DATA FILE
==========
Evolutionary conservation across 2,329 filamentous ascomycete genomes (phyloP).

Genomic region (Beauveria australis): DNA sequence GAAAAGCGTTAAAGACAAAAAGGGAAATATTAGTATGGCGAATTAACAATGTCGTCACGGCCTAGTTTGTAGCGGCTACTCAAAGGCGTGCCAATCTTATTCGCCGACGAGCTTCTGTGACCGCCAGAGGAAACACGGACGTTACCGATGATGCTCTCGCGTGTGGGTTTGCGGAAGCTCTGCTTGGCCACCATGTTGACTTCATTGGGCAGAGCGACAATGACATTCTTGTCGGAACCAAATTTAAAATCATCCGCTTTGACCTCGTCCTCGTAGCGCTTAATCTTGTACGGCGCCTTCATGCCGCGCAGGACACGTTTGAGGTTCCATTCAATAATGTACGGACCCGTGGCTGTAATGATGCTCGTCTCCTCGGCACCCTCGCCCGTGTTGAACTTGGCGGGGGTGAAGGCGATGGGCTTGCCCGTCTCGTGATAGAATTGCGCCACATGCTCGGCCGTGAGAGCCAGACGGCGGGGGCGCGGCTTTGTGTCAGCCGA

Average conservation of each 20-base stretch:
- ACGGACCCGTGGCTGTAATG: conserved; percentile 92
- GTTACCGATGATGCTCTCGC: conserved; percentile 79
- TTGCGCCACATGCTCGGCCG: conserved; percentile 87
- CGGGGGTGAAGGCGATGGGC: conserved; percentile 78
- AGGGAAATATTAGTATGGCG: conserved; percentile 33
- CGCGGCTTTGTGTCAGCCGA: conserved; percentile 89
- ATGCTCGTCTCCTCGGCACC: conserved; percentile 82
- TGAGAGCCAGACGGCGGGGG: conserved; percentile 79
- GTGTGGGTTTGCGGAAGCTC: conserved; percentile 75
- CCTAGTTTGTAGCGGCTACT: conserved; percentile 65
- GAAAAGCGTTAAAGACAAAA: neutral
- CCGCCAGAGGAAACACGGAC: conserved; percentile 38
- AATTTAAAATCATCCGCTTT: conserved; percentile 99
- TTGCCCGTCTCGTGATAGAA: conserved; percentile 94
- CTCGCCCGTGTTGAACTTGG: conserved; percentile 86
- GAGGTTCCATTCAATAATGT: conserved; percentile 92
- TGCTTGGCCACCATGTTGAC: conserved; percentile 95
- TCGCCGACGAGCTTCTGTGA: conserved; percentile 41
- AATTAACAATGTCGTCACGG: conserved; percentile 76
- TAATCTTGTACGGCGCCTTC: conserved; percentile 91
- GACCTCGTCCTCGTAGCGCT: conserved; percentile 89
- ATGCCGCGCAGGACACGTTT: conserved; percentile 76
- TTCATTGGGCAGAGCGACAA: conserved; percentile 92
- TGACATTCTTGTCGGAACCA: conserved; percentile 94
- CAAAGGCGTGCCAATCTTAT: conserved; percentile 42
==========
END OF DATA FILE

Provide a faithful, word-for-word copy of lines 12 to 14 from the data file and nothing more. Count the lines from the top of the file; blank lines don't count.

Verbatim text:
- GTGTGGGTTTGCGGAAGCTC: conserved; percentile 75
- CCTAGTTTGTAGCGGCTACT: conserved; percentile 65
- GAAAAGCGTTAAAGACAAAA: neutral